Next, a strange alchemy takes place. North is your basic degenerate shitbag opportunist, one of countless bottom-feeders engaged in the amoral subterranean underworld of arms dealing and war profiteering. At first, he appears, rightly, to be headed to jail. But much in the way that Brett Kavanaugh’s hysterical protestations made a hero of a coward, North’s exaggerated martyr act before Congress makes him an unlikely champion of the far right. He is eventually convicted of three felonies, but the charges are vacated within two years. Most of this is forgotten.
North becomes a well-compensated star of the emerging right-wing media complex, a Fox News fixture, and founder of the Sean Hannity–underwritten Freedom Alliance. He moves up in the world, or whatever direction it is one moves after the Freedom Alliance. In 2018 he’s named president of the NRA, a position he serves in until just this past April, when he’s ousted after a failed coup d’état against the NRA’s chief executive, Wayne LaPierre. Quite a run, and it’s fair to suppose we’ve not seen the last of him.
The biggest hits of 1989 included Richard Marx waiting patiently and Billy Joel not starting a fire. The best song of 1989 offhandedly mentions “Boring Ollie North down in the subway / Dealing drugs and guns.” I bet if you’d asked the Mekons in 1989 where Ollie North would end up 30 years after his prominent role in a high-profile treason, they would have guessed the answer straight away: Showbiz, baby!
“I walk through the wall / No pain at all”
Unlike Ollie North, the Mekons’ time in the arena proved brief and largely nonremunerative: Rock ’N’ Roll came out to rave reviews and minuscule sales in September 1989. Fetishized by the independent press but largely ignored by the mainstream media, the band’s modest compensations came in the form of a widening cult of admirers and insightful raves, like the one by Village Voice critic Robert Christgau, who grasped the rock-as-transgression conceit to hilarious effect: “Are they implicated? Of course. Do they love it? Yes and no.”
Three decades later, Langford recalled the postrelease vibe in an email to The Ringer: “Commercially it was our best-selling album: 25,000 sales. That was a disaster according to A&M. They were very disappointed and we hung our heads in shame.”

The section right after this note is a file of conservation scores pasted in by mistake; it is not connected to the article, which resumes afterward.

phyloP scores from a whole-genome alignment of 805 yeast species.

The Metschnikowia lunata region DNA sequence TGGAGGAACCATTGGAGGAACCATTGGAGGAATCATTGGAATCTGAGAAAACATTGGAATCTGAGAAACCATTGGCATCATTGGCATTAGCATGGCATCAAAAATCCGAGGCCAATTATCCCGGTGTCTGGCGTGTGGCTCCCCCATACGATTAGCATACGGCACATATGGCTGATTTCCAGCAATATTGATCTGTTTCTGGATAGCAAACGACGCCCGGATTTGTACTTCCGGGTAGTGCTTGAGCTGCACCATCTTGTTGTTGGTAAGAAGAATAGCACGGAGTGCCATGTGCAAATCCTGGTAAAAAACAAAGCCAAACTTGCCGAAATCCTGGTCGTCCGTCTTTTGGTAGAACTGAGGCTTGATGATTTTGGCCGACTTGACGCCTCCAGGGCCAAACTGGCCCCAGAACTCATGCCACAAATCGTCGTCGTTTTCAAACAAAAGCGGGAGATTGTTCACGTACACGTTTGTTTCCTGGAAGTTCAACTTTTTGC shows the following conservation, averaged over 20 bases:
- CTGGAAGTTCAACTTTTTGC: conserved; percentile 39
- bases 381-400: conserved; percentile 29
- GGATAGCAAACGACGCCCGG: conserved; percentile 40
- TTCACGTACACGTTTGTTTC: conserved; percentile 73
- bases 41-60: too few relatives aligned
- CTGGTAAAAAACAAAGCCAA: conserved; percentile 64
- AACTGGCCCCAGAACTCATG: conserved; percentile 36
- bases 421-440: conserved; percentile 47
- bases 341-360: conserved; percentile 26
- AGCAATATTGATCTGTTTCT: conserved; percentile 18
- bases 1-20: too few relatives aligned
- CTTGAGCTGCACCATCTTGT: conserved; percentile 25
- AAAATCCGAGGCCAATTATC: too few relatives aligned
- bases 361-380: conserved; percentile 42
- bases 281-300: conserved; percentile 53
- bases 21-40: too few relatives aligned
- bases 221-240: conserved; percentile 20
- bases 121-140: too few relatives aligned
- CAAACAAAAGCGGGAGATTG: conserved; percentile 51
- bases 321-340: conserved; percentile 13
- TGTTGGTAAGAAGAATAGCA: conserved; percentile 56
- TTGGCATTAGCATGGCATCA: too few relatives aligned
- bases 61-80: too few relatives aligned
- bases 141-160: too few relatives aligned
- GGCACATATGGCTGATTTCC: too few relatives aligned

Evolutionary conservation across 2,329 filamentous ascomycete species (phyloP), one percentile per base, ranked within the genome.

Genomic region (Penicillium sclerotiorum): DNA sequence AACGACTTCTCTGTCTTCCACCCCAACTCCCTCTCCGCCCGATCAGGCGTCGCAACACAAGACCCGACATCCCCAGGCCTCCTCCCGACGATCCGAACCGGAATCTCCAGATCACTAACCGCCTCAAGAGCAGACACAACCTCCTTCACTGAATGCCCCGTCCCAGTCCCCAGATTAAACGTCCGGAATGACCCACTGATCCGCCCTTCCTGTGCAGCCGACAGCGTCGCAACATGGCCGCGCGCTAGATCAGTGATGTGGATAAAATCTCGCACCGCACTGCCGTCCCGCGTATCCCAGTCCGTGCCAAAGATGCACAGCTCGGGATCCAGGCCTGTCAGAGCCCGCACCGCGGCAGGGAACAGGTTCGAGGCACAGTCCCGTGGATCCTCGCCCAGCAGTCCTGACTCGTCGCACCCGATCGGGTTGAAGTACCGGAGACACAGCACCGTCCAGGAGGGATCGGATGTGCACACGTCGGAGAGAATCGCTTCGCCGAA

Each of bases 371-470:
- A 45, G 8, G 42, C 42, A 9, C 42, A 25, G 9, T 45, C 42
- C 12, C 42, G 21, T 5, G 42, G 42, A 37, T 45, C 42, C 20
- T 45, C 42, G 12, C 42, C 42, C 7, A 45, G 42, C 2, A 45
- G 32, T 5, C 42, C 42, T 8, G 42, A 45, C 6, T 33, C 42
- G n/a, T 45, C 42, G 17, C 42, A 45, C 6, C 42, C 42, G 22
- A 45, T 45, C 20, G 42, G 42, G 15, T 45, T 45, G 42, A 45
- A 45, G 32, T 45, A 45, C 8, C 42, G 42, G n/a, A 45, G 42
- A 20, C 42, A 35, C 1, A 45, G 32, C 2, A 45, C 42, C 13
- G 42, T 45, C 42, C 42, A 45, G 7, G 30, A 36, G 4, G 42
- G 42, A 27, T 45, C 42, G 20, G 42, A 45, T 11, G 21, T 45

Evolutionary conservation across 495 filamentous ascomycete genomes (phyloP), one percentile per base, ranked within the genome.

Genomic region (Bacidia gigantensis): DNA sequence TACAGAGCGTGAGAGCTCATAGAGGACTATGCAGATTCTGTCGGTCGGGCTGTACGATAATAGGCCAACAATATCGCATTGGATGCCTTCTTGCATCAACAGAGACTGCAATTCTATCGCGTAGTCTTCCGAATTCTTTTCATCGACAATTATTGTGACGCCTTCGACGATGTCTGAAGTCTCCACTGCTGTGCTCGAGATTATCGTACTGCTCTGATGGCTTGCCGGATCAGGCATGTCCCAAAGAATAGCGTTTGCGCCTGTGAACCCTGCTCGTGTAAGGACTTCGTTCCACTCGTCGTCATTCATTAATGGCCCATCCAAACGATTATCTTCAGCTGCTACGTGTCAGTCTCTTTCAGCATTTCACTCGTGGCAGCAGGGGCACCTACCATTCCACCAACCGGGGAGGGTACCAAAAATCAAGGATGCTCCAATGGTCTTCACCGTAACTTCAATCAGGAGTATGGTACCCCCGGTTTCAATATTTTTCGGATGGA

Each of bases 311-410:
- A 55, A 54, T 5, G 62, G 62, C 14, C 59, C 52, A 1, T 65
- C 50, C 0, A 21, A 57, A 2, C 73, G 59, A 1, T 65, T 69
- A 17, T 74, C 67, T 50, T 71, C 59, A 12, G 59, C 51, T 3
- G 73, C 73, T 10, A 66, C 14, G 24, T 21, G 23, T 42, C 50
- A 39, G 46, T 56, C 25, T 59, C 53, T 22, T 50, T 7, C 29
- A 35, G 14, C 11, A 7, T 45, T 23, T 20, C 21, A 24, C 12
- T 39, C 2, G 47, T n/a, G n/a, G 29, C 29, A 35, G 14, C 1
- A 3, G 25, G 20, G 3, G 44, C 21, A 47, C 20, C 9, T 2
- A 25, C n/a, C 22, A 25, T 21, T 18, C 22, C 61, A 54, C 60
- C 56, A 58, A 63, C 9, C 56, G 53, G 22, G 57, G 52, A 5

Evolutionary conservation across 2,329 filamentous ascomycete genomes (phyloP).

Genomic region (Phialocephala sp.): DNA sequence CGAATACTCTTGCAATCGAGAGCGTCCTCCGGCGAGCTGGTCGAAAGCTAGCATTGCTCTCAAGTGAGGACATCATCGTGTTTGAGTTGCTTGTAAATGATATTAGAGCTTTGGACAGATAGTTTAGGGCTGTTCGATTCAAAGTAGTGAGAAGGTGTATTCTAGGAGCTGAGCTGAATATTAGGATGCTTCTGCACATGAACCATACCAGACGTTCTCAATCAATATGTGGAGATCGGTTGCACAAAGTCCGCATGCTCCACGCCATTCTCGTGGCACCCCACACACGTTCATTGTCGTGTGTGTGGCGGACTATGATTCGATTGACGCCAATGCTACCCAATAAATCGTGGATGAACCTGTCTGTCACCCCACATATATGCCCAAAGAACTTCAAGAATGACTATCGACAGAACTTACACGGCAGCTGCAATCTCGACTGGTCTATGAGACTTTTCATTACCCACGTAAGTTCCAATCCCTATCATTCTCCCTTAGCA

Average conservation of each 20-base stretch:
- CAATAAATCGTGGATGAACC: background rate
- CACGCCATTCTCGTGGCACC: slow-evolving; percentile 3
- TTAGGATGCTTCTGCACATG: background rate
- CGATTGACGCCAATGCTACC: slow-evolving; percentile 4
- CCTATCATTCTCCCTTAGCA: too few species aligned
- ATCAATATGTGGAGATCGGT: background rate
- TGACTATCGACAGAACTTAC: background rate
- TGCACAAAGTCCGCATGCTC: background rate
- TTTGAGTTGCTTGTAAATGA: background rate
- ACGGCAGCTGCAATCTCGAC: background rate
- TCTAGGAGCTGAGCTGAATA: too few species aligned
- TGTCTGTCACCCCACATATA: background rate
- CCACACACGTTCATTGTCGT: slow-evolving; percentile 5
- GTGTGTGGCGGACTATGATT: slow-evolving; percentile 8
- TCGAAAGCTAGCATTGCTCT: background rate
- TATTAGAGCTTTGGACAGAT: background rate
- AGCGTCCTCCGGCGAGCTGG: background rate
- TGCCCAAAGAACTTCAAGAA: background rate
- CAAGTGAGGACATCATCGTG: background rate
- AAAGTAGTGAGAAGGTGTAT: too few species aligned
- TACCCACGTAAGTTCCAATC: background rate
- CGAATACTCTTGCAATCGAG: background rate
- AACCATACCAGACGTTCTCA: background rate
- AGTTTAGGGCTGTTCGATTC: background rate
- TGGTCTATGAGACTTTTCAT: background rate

Unsurprisingly, the Mekons and A&M did not operate in seamless harmony. Langford recollects an anecdote typifying the relationship: “Prior to the release they told us there were too many songs on the album. There were a total of fourteen and it would of cost them more on publishing if they’d released them all. So we deliberately removed the most radio-friendly track—‘Heaven & Back’—to see if they would notice. They didn’t.”
The ensuing 30 years have been kinder to the album than the genre. The Mekons Rock ’N’ Roll is routinely featured on Best Albums of the ’80s lists and is widely considered something of a minted classic, if one still not as widely heard as is merited. As for rock ’n’ roll itself, the passage of time has seen it recede further and further from the center of the culture. In some ways, the classic rock gambit has proved to be the discipline’s undoing, taking the dynamic, geographically and ethnically diverse invention of Chuck Berry, Little Richard, and Elvis Presley and turning it into something ever more homogenous and irrelevant. Increasingly it resembles the rear-guard coalition of frustrated anachronists making their final stand in our current political moment. While there will no doubt be another couple of spins through the longstanding (and utterly asinine) “Rock is dead and/or back!” critical shibboleth, the reality is that we are likely a generation or two away from this once-unstoppable boomer juggernaut assuming a permanent niche identity.
This spring, the Mekons released the well-received Deserted. Their first full length in eight years continues their determined march through history, addressing topics from D.H. Lawrence to Arthur Rimbaud to Iggy Pop. They’ve lived through Thatcher and Reagan and survived long enough to see it all come back again in the thorny thicket of Brexit, which Langford described as “more asset stripping by the rich, and blind stupidity from the little Englanders, who think kebab shops are something to do with the E.U.” For the band seemingly least likely to sustain itself, it’s been 43 years since their formation and 30 since they sang the words “The battles we fought / Were long and hard / Just not to be consumed / By rock ’n’ roll.”
Sometimes you lose the battle, but win the war.
Elizabeth Nelson is a Washington, D.C.–based journalist, television writer, and singer-songwriter in the garage-punk band the Paranoid Style.